One of her favorites, Dutch Designer Hella Jongerius, combines color design with large scale industrial processes and the touch of the human hand, even just the illusion of handwork.
Hella also successfully conquers the “purposeful mismatch” in her Polder Sofa design , a concept Kristin is greatly inspired by.
You can see the trend of “purposeful mismatch” in color and texture in clothing brands like Stone Island as well.
Thinking about the environment the color will be in:
When figuring out how to use Nike color Volt, they tested different options to find out how to use that color to stand out on the rich blue of the Olympic track, especially compared to other brands. (Read more about this design thinking and strategy here)
Another color environment to consider is skintone, with so many variations. (Look at the work of Angelica Dass, who has photographer hundreds of people and created Pantone color matches http://humanae.tumblr.com) At Nike, Kristin looked at the Nike core colors on a variety of skin colors, photographing those products on a diverse set of bodies. This project was part of the persuasion process to actually evolve the core colors for the first time in years.
The application and proportion of color makes a big difference. For instance, in the Spring 2016 Running collection, they were able to shift to sporty colors away from the bright Nike neons, with the use of a lot of white with pops of colors.
Some of Kristin’s proudest moments as a Color Director was to actually dial back the use of color to refine the application. A limited palette does not have to be limiting. When using fewer colors, you just have to get the right color.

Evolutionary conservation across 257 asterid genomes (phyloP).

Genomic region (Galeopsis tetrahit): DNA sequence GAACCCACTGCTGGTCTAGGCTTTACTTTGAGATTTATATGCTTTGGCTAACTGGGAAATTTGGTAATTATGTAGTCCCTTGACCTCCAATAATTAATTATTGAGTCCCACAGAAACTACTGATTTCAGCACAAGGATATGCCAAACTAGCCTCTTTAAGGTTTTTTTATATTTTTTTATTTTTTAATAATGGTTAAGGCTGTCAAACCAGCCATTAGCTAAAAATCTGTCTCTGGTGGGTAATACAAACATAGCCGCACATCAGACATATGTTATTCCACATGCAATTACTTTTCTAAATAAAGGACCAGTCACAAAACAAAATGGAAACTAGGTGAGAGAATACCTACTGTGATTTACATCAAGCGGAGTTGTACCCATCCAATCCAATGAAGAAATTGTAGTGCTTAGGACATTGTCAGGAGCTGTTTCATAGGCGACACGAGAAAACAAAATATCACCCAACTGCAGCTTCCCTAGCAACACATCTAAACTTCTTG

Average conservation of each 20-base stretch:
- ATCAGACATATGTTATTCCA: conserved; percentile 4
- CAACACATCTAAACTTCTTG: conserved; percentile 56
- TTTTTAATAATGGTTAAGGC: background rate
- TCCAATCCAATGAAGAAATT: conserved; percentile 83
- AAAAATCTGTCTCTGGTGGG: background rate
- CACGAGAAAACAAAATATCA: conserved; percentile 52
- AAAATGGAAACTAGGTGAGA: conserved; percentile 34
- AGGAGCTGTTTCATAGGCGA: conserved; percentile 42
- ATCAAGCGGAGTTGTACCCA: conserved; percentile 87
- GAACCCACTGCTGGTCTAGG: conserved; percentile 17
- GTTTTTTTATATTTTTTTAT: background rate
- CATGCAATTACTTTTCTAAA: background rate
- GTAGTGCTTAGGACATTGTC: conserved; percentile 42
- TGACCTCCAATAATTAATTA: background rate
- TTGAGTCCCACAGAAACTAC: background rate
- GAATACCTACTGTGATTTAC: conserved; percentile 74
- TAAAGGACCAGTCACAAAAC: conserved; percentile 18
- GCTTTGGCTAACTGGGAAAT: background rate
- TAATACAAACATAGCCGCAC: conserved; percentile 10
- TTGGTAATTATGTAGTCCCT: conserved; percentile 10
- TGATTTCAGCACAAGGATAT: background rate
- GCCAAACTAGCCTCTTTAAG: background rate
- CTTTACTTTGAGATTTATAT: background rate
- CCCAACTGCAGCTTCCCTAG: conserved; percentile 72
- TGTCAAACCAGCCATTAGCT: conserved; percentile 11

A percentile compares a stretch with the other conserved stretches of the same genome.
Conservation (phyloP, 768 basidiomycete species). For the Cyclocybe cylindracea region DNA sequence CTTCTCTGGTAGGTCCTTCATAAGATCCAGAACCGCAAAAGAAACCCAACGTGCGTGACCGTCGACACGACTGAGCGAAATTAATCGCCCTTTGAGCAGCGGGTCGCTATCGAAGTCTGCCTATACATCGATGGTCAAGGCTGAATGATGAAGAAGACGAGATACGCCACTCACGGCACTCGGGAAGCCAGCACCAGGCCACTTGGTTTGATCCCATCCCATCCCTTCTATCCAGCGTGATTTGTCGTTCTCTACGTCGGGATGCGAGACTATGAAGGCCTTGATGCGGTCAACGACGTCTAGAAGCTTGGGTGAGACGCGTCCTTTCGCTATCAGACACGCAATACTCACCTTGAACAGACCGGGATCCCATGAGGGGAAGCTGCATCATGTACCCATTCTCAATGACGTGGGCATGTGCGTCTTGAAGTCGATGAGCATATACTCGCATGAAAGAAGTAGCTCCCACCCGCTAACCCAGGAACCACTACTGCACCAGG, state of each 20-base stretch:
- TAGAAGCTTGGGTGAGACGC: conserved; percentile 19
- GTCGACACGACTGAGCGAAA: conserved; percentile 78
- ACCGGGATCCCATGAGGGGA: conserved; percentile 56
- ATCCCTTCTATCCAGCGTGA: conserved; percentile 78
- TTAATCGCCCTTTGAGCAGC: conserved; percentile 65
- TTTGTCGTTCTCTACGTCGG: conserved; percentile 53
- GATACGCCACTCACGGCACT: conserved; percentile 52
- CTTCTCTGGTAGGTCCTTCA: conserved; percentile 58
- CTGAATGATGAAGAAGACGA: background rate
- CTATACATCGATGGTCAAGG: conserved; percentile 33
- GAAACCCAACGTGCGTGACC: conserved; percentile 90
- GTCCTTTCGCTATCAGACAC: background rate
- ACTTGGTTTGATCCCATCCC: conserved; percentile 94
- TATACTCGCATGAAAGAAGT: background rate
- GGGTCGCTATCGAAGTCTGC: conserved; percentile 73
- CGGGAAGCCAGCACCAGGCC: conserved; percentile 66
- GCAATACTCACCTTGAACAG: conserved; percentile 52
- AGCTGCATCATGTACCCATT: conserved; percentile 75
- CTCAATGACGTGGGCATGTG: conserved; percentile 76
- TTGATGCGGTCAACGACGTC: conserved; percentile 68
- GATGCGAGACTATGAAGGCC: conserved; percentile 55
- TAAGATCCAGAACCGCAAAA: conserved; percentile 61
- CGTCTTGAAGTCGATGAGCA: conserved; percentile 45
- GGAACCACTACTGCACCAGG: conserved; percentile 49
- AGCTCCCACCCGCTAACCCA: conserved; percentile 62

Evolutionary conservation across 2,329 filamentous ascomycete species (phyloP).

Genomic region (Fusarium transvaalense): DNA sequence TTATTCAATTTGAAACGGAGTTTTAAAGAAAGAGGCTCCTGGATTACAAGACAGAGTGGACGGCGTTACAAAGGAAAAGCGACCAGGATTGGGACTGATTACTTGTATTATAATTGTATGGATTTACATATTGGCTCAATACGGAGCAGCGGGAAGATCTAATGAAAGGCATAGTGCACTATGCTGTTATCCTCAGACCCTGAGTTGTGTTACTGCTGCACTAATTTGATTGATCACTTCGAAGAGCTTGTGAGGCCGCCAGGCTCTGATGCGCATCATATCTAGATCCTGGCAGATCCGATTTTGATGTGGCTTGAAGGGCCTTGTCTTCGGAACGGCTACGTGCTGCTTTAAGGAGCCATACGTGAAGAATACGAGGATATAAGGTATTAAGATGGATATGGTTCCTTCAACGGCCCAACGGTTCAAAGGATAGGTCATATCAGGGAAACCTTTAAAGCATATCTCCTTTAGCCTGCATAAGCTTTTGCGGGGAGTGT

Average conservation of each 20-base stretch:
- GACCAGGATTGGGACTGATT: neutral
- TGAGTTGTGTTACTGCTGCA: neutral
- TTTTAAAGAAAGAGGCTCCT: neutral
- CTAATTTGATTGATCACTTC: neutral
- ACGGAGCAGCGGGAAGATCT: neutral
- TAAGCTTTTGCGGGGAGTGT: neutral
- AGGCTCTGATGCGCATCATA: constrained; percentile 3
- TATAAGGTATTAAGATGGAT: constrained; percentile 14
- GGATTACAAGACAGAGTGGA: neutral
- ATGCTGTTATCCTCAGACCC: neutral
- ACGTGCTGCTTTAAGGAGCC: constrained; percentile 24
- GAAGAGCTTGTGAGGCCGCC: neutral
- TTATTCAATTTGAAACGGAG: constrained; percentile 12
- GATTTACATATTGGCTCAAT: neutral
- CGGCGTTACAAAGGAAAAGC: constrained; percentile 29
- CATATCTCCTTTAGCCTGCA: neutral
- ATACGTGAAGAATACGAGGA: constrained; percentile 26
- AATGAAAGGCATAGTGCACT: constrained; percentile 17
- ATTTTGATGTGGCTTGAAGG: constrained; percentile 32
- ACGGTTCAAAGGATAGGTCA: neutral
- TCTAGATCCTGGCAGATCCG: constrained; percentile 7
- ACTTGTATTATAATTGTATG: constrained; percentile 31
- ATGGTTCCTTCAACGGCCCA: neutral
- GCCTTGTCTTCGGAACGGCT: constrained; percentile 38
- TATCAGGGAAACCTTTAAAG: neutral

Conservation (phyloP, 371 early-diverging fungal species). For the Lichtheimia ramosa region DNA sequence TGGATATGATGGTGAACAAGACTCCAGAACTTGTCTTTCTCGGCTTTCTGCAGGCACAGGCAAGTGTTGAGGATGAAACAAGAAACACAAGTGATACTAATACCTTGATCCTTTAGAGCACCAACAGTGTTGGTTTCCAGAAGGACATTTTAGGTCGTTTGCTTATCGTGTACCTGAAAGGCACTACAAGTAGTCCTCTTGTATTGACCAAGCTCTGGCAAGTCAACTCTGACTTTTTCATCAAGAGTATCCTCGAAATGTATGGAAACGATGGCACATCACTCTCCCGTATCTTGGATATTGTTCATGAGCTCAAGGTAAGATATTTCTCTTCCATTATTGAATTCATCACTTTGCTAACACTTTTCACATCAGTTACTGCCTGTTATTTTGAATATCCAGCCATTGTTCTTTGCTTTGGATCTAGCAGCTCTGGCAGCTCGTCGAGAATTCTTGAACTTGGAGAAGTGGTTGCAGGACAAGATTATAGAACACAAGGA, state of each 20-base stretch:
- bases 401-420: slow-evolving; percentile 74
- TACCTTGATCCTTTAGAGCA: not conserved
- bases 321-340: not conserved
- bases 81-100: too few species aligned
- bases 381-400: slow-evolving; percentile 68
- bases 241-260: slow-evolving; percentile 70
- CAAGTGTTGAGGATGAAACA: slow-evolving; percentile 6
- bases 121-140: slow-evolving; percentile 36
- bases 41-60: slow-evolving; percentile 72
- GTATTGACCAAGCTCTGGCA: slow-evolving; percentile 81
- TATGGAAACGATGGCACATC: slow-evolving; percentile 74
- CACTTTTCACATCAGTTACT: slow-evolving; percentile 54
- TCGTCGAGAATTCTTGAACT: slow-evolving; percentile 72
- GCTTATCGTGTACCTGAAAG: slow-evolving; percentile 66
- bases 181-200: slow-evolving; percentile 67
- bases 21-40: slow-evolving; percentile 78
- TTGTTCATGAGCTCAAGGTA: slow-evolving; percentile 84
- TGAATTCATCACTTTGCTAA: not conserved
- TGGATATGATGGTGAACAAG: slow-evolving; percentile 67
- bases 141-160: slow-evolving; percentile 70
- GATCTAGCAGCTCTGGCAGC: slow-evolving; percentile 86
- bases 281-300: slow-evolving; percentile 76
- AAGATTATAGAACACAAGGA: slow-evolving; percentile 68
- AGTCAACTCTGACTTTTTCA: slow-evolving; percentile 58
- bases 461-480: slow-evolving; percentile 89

A Color Director first has to build a case internally with the team, then demonstrate that to the executives. 90% of the job is diplomacy and persuasion.
Although Kristin had moved out of a design position and into director position at the time of the Nike Flyknit release, she was and is excited about the infinite color and texture possibilities.
Lets talk about Grey / Gray:
We talked a a lot about colors with staying power like Black / White / Grey – How Millennial Pink seems to have more staying power then originally predicted and maybe one reason for this is how well it can pair with Black / White / Grey. She referenced the staying power of 70’s color Avocado, which eventually made it into the mainstream in sinks, refrigerators, a big testament to its staying power through that decade.
What is next for color trends:
Colors now being designed to look good on instagram like this recently released Adidas sneaker Deerupt – http://www.core77.com/posts/75276/adidas-Recently-Released-Sneakers-Designed-to-Look-Good-on-Instagram
What is the color test that designers have to pass?
The Munsell Hue Test – arranging colors form yellow-green to green-yellow. It’s challenging. Did you know that women have better color acuity than men?
What does Kristin look for when buying for Woonwinkel?
Color and texture. Interesting use of materials. Finding simple objects in the perfect color and texture combination.
What’s the main source of current inspiration for Kristin?
Being outside, no music, just that rare quiet moment -“black in the brain” – space for inspiration and ideas.
*image – Hay’s Perforated Trays – available at Woonwinkel
Further Reading / Color Deliciousness:
-Raw Color – http://www.rawcolor.nl/welcome/
-Dan Lam – https://www.bydanlam.com
-Scholten + Baijings – http://www.scholtenbaijings.com/
-Hella Jongerius – http://www.jongeriuslab.com/
-Angelica Dass – http://www.angelicadass.com/humanae-work-in-progress/
-Angelica Dass Ted Talk – https://www.ted.com/talks/angelica_dass_the_beauty_of_human_skin_in_every_color
-Woonwinkel Pinterest page – https://www.pinterest.com/woonwinkelhome/boards/